Personally I don’t want to see pipelines built – they may encourage further investment in the oil sands and may very, very slightly increase oil consumption worldwide. Both of those are tiny effects. The main problem is that it is a huge waste of capital to supply high-priced oil to a shrinking market.
The only positive things you can say about the pipeline projects are that, first, a little more of the money spent on oil as it is phased out will flow into Canada rather than into the evil USA. Since the companies are generally foreign owned that is not really a big benefit. Some of the small additional revenue will go to taxes and wages in Canada, and the Canadian dollar will be higher, hurting more future oriented industries.
Second, the two projects that have been approved will proceed under improved safety standards — they amount to a safety upgrades of older pipelines.
Third, the pipelines involve private money – if the pipelines go ahead, the companies may well go bankrupt, and that will be a positive contribution to phasing out oil as a fuel source.
So Trudeau’s approval of two pipeline projects does not bother me much — I am not going to spend my time opposing them.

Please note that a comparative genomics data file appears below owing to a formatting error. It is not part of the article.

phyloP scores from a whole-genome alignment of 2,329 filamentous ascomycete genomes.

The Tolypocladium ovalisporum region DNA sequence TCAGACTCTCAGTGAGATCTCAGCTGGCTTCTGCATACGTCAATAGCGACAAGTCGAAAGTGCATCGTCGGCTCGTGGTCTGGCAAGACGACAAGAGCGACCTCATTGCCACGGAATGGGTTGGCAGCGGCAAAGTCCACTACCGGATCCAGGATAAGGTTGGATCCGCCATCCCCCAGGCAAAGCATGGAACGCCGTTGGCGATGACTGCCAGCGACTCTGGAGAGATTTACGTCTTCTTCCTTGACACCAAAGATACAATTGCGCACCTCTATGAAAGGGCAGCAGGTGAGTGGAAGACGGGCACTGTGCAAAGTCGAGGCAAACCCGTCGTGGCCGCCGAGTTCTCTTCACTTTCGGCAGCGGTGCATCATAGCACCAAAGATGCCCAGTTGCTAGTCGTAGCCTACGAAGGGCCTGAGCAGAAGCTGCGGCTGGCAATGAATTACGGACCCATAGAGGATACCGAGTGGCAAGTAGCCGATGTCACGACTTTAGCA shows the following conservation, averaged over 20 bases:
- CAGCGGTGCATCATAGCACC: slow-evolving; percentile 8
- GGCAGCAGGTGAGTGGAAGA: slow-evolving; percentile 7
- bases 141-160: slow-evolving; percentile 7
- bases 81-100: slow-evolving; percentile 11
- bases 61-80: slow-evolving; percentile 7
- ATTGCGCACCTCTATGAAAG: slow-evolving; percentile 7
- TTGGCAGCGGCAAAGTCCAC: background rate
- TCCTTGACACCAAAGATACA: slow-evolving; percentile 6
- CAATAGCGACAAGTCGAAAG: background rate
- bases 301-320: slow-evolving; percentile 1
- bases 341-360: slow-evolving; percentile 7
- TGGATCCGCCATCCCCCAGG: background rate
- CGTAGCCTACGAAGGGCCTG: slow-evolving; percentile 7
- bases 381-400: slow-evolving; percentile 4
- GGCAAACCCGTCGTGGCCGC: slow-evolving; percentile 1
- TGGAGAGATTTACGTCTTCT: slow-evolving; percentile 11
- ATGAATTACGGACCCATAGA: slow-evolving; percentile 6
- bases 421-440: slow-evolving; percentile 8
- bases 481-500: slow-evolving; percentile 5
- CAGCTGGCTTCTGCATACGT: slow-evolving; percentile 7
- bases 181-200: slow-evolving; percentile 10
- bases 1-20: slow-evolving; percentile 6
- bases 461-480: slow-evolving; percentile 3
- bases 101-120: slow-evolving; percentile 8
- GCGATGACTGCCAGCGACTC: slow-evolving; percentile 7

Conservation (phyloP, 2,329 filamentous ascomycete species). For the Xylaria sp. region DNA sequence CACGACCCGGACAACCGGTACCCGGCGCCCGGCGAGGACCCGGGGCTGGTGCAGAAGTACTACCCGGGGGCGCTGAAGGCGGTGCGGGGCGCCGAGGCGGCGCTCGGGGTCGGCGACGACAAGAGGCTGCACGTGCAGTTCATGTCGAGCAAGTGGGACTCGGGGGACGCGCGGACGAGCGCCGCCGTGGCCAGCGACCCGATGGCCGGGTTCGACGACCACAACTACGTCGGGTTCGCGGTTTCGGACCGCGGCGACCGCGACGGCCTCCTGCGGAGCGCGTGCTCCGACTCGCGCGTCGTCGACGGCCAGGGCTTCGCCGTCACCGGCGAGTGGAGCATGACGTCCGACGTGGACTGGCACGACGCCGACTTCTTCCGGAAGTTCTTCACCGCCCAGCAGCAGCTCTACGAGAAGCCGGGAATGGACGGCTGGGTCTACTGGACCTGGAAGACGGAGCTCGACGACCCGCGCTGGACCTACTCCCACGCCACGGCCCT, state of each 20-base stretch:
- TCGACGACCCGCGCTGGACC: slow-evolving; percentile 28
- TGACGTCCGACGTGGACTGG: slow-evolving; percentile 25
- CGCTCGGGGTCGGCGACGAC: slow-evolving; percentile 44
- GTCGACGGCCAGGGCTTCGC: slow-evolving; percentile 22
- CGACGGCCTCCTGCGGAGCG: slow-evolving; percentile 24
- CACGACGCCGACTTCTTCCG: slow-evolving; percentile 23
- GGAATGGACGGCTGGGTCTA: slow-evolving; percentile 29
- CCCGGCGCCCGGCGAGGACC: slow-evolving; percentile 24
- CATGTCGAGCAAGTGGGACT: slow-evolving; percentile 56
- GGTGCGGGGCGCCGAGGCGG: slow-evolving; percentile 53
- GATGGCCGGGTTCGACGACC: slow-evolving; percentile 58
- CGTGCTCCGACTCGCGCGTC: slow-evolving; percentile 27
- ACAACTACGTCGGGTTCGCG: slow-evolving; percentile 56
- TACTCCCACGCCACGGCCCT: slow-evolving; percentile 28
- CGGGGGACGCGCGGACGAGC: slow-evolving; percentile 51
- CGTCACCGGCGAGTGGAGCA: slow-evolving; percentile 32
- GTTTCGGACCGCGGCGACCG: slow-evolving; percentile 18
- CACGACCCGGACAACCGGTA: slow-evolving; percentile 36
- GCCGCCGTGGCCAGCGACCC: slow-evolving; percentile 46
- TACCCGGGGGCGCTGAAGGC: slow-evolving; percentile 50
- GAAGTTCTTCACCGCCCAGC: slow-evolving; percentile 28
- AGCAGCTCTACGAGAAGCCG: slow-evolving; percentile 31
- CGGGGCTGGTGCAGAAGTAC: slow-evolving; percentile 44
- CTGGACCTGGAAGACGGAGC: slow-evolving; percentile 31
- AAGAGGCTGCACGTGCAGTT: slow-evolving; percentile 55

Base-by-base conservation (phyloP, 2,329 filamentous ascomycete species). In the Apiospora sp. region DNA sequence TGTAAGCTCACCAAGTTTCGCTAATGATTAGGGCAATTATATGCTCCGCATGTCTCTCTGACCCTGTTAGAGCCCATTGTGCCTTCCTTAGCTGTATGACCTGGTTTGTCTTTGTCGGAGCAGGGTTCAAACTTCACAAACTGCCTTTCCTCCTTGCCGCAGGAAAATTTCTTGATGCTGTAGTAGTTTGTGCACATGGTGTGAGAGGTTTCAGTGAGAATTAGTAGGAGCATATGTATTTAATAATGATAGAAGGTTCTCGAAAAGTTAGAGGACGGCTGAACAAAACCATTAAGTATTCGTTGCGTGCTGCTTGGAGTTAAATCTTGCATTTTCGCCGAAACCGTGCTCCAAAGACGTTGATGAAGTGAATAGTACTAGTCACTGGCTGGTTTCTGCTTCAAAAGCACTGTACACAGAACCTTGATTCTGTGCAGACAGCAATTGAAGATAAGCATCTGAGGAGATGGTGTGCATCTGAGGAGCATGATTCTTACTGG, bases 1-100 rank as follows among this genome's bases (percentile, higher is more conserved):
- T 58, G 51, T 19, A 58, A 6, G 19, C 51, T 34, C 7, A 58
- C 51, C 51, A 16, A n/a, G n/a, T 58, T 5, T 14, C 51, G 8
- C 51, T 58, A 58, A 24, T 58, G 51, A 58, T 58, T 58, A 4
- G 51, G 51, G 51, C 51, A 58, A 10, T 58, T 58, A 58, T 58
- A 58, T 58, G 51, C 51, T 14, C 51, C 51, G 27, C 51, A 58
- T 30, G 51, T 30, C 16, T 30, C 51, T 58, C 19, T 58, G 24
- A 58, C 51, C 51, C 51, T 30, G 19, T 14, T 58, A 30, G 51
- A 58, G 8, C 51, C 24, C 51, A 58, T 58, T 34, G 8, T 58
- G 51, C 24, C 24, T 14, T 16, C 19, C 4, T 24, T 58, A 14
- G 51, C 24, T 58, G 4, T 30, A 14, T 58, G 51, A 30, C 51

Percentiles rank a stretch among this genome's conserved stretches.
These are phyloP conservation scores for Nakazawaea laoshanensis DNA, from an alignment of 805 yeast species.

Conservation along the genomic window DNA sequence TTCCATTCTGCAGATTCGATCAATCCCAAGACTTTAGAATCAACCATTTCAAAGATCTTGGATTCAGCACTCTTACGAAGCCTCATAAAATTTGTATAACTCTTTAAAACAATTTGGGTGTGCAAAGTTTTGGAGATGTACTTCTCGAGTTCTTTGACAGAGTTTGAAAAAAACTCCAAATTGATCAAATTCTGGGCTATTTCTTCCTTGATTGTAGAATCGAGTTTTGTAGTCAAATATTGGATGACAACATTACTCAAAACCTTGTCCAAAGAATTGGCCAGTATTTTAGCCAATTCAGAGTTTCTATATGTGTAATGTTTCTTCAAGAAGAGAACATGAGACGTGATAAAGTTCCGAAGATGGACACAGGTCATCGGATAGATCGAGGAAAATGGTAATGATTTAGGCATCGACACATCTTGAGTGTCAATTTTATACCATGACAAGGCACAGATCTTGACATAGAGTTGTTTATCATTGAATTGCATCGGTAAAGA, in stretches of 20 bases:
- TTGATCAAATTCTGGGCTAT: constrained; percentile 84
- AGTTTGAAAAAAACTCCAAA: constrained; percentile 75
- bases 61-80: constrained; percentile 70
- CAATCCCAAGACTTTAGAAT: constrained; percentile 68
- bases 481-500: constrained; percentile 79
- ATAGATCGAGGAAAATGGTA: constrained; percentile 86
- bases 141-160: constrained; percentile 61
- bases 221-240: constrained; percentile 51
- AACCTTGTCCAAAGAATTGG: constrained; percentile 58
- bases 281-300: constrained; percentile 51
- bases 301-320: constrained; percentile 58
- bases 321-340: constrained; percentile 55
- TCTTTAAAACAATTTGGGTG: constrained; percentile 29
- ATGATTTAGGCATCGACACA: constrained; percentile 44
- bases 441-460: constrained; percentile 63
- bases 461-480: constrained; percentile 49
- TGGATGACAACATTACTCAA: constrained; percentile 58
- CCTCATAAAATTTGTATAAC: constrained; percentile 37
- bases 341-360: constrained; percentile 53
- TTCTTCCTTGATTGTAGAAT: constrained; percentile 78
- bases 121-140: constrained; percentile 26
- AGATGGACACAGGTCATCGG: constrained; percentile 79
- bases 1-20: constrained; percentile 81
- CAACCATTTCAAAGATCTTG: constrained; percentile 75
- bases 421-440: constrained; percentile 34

The target I think really is essential to stopping the flow of oil through Vancouver and the Gulf is to end all subsidies to the oil companies.
Trudeau promised to do this.
“We will fulfill Canada’s G-20 commitment
to phase out subsidies for the fossil fuel
industry.” Liberal election promise
Take away the $3.3 billion in subsidies — which includes $1.16 billion from the province of Alberta — and these pipelines may have nothing to carry.
Currently the taxpayers of Canada contribute on average $100 per year to owners of the oil and gas companies. This is a reverse carbon tax. It has to go. Send a note to your MP: “When will the subsidies stop? You promised to end them. Do it.”
The next step is to get the Federal and Provincial government to admit that the price of carbon has to go over $100 per tonne. Once our governments tell the truth about what we need to do, there will be no more investment in tar sands production or pipelines.
Telling the truth is the second most powerful weapon the politicians have in the fight against climate change. It is also the cheapest – all they have to do is replace a few weasel words and a bag of hot air with a few accurate statements.
The most powerful weapon, of course, is a high carbon tax – which also costs nothing, since all that happens is money is collected with one hand and given back with the other.
So what is more important than fighting pipelines? Teaching politicians that fighting climate change is very cheap: take back a few subsidies, tell the truth and move some money around.